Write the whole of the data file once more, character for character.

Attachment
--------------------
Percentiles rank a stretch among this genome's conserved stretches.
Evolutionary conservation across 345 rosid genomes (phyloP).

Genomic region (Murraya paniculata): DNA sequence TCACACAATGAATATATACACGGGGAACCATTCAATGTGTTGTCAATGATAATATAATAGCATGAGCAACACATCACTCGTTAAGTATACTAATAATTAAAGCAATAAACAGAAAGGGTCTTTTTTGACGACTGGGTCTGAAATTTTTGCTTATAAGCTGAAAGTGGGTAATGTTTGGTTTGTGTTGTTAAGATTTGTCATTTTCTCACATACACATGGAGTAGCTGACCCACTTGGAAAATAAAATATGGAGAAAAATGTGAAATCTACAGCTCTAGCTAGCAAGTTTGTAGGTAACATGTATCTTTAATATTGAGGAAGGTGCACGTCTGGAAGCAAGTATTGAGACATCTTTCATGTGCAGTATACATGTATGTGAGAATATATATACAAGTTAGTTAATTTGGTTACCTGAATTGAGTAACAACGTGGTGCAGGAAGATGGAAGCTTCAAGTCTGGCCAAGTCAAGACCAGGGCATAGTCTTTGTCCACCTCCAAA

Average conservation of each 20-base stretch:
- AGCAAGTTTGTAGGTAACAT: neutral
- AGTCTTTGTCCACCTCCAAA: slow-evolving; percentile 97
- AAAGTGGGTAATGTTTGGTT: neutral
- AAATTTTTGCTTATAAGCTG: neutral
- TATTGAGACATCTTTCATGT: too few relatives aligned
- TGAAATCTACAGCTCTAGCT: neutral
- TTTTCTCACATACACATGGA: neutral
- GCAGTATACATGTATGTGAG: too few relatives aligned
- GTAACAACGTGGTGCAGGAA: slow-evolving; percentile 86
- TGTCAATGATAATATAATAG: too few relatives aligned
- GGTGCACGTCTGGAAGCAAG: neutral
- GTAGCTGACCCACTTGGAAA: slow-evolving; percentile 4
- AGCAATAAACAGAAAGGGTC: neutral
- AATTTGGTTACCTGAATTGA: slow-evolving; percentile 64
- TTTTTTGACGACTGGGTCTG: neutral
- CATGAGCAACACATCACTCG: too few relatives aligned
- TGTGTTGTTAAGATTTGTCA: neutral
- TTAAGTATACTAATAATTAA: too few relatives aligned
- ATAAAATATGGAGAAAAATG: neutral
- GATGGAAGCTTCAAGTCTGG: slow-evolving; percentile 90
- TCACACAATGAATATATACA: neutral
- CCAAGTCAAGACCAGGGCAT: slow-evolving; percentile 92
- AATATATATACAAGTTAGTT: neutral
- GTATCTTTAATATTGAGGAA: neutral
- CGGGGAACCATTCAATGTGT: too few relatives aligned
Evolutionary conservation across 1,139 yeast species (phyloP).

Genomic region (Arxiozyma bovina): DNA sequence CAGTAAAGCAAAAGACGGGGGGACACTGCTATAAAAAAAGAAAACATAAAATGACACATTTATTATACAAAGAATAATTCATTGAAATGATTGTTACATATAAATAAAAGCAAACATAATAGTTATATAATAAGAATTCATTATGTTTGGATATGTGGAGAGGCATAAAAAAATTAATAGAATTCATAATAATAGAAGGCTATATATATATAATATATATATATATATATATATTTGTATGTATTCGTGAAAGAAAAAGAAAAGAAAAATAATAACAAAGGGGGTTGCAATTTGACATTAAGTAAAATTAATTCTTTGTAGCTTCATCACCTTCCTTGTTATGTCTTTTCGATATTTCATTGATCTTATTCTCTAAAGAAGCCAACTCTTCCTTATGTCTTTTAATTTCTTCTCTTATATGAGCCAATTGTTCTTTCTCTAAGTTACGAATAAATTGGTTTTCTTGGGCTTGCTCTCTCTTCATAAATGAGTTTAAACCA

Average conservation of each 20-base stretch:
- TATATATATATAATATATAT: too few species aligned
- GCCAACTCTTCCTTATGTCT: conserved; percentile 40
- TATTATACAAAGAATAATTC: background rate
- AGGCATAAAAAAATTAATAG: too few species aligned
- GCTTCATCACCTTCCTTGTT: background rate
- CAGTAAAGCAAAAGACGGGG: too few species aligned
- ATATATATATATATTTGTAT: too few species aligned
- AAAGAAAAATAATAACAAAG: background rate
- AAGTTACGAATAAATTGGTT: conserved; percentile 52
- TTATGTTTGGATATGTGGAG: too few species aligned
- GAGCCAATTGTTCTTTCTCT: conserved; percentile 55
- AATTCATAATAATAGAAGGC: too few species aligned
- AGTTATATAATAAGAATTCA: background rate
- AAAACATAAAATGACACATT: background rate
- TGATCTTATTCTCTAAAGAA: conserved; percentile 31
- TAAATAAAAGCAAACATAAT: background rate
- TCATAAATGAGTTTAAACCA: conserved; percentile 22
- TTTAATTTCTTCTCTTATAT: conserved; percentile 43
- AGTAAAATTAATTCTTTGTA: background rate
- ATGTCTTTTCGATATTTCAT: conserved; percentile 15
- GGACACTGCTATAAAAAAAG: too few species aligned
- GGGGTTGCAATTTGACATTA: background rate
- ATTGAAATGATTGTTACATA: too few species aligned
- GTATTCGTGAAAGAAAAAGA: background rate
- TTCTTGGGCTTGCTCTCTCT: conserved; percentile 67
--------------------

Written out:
Percentiles rank a stretch among this genome's conserved stretches.
Evolutionary conservation across 345 rosid genomes (phyloP).

Genomic region (Murraya paniculata): DNA sequence TCACACAATGAATATATACACGGGGAACCATTCAATGTGTTGTCAATGATAATATAATAGCATGAGCAACACATCACTCGTTAAGTATACTAATAATTAAAGCAATAAACAGAAAGGGTCTTTTTTGACGACTGGGTCTGAAATTTTTGCTTATAAGCTGAAAGTGGGTAATGTTTGGTTTGTGTTGTTAAGATTTGTCATTTTCTCACATACACATGGAGTAGCTGACCCACTTGGAAAATAAAATATGGAGAAAAATGTGAAATCTACAGCTCTAGCTAGCAAGTTTGTAGGTAACATGTATCTTTAATATTGAGGAAGGTGCACGTCTGGAAGCAAGTATTGAGACATCTTTCATGTGCAGTATACATGTATGTGAGAATATATATACAAGTTAGTTAATTTGGTTACCTGAATTGAGTAACAACGTGGTGCAGGAAGATGGAAGCTTCAAGTCTGGCCAAGTCAAGACCAGGGCATAGTCTTTGTCCACCTCCAAA

Average conservation of each 20-base stretch:
- AGCAAGTTTGTAGGTAACAT: neutral
- AGTCTTTGTCCACCTCCAAA: slow-evolving; percentile 97
- AAAGTGGGTAATGTTTGGTT: neutral
- AAATTTTTGCTTATAAGCTG: neutral
- TATTGAGACATCTTTCATGT: too few relatives aligned
- TGAAATCTACAGCTCTAGCT: neutral
- TTTTCTCACATACACATGGA: neutral
- GCAGTATACATGTATGTGAG: too few relatives aligned
- GTAACAACGTGGTGCAGGAA: slow-evolving; percentile 86
- TGTCAATGATAATATAATAG: too few relatives aligned
- GGTGCACGTCTGGAAGCAAG: neutral
- GTAGCTGACCCACTTGGAAA: slow-evolving; percentile 4
- AGCAATAAACAGAAAGGGTC: neutral
- AATTTGGTTACCTGAATTGA: slow-evolving; percentile 64
- TTTTTTGACGACTGGGTCTG: neutral
- CATGAGCAACACATCACTCG: too few relatives aligned
- TGTGTTGTTAAGATTTGTCA: neutral
- TTAAGTATACTAATAATTAA: too few relatives aligned
- ATAAAATATGGAGAAAAATG: neutral
- GATGGAAGCTTCAAGTCTGG: slow-evolving; percentile 90
- TCACACAATGAATATATACA: neutral
- CCAAGTCAAGACCAGGGCAT: slow-evolving; percentile 92
- AATATATATACAAGTTAGTT: neutral
- GTATCTTTAATATTGAGGAA: neutral
- CGGGGAACCATTCAATGTGT: too few relatives aligned
Evolutionary conservation across 1,139 yeast species (phyloP).

Genomic region (Arxiozyma bovina): DNA sequence CAGTAAAGCAAAAGACGGGGGGACACTGCTATAAAAAAAGAAAACATAAAATGACACATTTATTATACAAAGAATAATTCATTGAAATGATTGTTACATATAAATAAAAGCAAACATAATAGTTATATAATAAGAATTCATTATGTTTGGATATGTGGAGAGGCATAAAAAAATTAATAGAATTCATAATAATAGAAGGCTATATATATATAATATATATATATATATATATATTTGTATGTATTCGTGAAAGAAAAAGAAAAGAAAAATAATAACAAAGGGGGTTGCAATTTGACATTAAGTAAAATTAATTCTTTGTAGCTTCATCACCTTCCTTGTTATGTCTTTTCGATATTTCATTGATCTTATTCTCTAAAGAAGCCAACTCTTCCTTATGTCTTTTAATTTCTTCTCTTATATGAGCCAATTGTTCTTTCTCTAAGTTACGAATAAATTGGTTTTCTTGGGCTTGCTCTCTCTTCATAAATGAGTTTAAACCA

Average conservation of each 20-base stretch:
- TATATATATATAATATATAT: too few species aligned
- GCCAACTCTTCCTTATGTCT: conserved; percentile 40
- TATTATACAAAGAATAATTC: background rate
- AGGCATAAAAAAATTAATAG: too few species aligned
- GCTTCATCACCTTCCTTGTT: background rate
- CAGTAAAGCAAAAGACGGGG: too few species aligned
- ATATATATATATATTTGTAT: too few species aligned
- AAAGAAAAATAATAACAAAG: background rate
- AAGTTACGAATAAATTGGTT: conserved; percentile 52
- TTATGTTTGGATATGTGGAG: too few species aligned
- GAGCCAATTGTTCTTTCTCT: conserved; percentile 55
- AATTCATAATAATAGAAGGC: too few species aligned
- AGTTATATAATAAGAATTCA: background rate
- AAAACATAAAATGACACATT: background rate
- TGATCTTATTCTCTAAAGAA: conserved; percentile 31
- TAAATAAAAGCAAACATAAT: background rate
- TCATAAATGAGTTTAAACCA: conserved; percentile 22
- TTTAATTTCTTCTCTTATAT: conserved; percentile 43
- AGTAAAATTAATTCTTTGTA: background rate
- ATGTCTTTTCGATATTTCAT: conserved; percentile 15
- GGACACTGCTATAAAAAAAG: too few species aligned
- GGGGTTGCAATTTGACATTA: background rate
- ATTGAAATGATTGTTACATA: too few species aligned
- GTATTCGTGAAAGAAAAAGA: background rate
- TTCTTGGGCTTGCTCTCTCT: conserved; percentile 67